Nik Cunniffe is accepting applications for PhD students.
University of Cambridge
Cambridge CB2 3EA
- University Lecturer in Mathematical Biology, Department of Plant Sciences, University of Cambridge (2009-)
- Official Fellow and College Lecturer in Natural Sciences (part-time), Girton College, University of Cambridge (2009-)
- Teaching Associate, Department of Plant Sciences, University of Cambridge (2008-2009)
- Associate Lecturer in Mathematics (part-time), The Open University (2008-2011)
- Principal Technical Consultant and European Research Manager, Autonomy Corporation (1998-2002)
- Analyst Programmer, Alphametrics Ltd. (1997-1998)
- PhD, Mathematical Biology, Department of Plant Sciences, University of Cambridge (2008)
- MSc, Modern Applications of Mathematics, University of Bath (2003)
- MPhil, Computer Speech and Language Processing, Department of Engineering, University of Cambridge (1997)
- BA Mathematics, St Catharine's College, University of Cambridge (1996)
Mathematical modelling of the spread, detection, evolution and control of plant and tree diseases. Theoretical work focuses on modelling disease spread, including stochastic and spatial models. Applied work concentrates on fitting simulation models to pathogen spread data, to understand how detection and control can be optimised, and on developing computational techniques for efficient simulation and parameterisation of spatially-explicit stochastic models at very large spatial scales. An online interface focusing on control of citrus canker and that is intended to illustrate the sometimes counter-intuitive epidemiological principles that underlie successful disease control is available at www.webidemics.com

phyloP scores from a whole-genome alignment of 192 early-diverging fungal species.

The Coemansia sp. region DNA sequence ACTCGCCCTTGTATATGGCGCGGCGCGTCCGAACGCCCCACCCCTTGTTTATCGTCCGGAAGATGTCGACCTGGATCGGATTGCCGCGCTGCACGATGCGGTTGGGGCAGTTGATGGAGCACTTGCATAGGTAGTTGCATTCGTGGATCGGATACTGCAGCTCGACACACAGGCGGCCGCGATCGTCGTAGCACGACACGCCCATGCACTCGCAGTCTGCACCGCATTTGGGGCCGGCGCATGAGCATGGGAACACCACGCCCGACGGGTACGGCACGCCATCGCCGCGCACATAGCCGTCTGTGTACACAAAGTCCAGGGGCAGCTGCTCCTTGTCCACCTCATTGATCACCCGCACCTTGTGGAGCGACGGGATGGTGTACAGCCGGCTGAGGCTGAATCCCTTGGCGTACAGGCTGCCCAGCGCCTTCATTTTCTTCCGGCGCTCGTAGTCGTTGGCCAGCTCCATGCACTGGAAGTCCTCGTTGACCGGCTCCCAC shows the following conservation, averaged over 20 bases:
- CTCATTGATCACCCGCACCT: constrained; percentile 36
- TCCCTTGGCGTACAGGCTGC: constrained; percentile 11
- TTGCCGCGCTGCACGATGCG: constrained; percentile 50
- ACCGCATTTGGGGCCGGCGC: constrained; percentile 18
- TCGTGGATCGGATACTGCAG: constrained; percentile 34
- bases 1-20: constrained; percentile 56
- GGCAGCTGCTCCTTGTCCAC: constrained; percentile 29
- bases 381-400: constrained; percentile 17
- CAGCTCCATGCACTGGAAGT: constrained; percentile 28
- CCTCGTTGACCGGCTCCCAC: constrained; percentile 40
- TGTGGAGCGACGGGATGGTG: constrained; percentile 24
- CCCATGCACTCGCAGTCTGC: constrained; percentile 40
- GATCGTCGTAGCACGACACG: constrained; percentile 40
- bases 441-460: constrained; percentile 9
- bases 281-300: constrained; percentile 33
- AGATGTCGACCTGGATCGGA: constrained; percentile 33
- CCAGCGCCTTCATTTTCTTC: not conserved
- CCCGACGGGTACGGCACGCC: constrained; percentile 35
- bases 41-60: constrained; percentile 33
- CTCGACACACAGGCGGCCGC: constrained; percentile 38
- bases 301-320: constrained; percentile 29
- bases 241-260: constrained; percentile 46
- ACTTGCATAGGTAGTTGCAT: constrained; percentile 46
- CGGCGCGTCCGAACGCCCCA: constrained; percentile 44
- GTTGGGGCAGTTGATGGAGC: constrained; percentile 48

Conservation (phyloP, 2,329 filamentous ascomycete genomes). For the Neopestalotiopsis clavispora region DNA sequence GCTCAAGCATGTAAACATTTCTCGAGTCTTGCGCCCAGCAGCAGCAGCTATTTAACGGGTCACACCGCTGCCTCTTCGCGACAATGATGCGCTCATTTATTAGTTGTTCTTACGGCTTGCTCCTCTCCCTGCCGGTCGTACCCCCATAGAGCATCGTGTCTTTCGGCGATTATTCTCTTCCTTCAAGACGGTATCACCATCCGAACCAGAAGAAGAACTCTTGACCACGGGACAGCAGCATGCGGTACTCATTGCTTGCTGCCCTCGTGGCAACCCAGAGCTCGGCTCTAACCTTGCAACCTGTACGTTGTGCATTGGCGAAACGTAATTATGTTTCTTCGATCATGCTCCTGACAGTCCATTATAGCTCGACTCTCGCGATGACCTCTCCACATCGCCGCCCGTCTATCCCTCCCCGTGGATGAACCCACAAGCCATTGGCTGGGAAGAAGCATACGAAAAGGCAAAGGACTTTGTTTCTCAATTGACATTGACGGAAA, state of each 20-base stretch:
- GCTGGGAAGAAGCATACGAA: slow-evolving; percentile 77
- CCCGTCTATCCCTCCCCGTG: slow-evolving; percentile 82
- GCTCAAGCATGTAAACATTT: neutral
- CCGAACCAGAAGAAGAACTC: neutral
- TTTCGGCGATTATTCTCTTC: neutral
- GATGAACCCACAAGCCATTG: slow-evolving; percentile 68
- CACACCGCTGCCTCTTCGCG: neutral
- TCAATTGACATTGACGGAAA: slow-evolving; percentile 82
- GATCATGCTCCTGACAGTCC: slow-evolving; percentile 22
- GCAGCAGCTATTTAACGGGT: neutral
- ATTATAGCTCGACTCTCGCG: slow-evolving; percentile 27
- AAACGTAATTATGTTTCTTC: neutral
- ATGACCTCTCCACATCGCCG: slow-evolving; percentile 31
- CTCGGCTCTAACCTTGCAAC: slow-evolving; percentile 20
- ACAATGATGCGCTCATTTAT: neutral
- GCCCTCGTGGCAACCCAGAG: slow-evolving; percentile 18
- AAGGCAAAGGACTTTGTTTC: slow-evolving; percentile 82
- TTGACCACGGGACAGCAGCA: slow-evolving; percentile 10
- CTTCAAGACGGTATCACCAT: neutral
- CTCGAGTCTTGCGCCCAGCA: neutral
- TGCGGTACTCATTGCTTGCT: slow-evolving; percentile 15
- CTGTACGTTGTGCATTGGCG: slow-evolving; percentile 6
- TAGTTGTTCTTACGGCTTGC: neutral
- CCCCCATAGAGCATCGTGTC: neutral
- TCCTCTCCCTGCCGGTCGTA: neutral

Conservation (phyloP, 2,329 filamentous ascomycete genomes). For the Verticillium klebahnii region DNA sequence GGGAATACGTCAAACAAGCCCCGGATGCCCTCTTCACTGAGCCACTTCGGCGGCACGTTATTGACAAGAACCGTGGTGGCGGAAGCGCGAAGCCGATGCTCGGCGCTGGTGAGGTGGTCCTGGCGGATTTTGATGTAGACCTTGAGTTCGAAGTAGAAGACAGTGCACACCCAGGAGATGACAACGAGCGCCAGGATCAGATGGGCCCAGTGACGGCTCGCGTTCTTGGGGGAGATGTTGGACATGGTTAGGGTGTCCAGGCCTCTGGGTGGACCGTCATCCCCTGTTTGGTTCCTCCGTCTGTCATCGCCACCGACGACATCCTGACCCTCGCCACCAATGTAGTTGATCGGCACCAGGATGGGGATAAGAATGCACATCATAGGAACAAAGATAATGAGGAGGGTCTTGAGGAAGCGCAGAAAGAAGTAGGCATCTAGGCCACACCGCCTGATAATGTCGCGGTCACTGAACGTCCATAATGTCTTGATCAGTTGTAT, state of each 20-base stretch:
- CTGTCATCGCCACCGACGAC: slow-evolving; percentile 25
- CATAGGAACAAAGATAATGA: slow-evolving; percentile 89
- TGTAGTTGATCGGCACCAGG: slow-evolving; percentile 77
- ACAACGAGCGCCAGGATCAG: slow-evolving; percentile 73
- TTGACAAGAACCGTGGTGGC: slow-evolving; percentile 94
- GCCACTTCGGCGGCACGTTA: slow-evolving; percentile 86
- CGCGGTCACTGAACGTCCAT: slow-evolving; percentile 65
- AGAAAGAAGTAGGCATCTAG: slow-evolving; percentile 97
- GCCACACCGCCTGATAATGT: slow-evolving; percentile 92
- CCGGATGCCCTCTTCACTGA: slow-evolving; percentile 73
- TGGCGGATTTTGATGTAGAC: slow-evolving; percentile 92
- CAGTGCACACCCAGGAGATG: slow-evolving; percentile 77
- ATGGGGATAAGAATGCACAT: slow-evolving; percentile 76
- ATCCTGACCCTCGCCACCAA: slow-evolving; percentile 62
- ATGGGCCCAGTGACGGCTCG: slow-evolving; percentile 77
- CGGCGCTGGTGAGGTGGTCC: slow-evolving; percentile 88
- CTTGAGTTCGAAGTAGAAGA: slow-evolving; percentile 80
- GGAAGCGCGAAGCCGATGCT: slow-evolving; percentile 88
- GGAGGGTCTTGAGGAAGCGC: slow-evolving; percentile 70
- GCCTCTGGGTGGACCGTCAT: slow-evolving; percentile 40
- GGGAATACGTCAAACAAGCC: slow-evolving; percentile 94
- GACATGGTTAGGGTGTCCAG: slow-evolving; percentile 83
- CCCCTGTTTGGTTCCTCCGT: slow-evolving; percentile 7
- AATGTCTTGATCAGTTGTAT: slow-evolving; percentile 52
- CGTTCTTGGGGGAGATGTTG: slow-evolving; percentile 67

Deliver lectures and practical classes for courses in all four years of the Natural Sciences course. Topics taught include: mathematics, mathematical modelling, statistics, plant disease epidemiology, theoretical ecology and computer programming in R and MATLAB. I also organise and deliver post-graduate training in Enabling New Ways of Working for the BBSRC DTP programme, and contribute to an annual course on infectious disease dynamics for the Wellcome Trust. In 2015 I was awarded the University's Pilkington Teaching Prize.
Cunniffe, N.J., Cobb, R.C., Meentemeyer, R.K., Rizzo, D.R. and Gilligan, C.A. (2016) Modeling when, where and how to manage a forest epidemic, motivated by sudden oak death in California Proceedings of the National Academy of Sciences
Thompson, R.N., Gilligan, C.A. and Cunniffe, N.J. (2016) Detecting presymptomatic infection is necessary to forecast major epidemics in the earliest stages of infectious disease outbreaks PLoS Computational Biology.
Thompson, R.N., Cobb, R.C., Gilligan, C.A. and Cunniffe, N.J. (2016) Management of invading pathogens should be informed by epidemiology rather than administrative boundaries Ecological Modelling
Cunniffe, N.J., Stutt, R.O.J.H., DeSimone, R.E., Gottwald, T.R. and Gilligan, C.A. (2015) Optimising and communicating options for the control of invasive plant disease when there is epidemiological uncertainty PLoS Computational Biology.
Cunniffe N.J., Koskella, B., Metcalf, C.J.E., Parnell, S., Gottwald, T.R. and Gilligan, C.A. (2015) Thirteen challenges in modelling plant diseases Epidemics.
For full list of publications, please see Google Scholar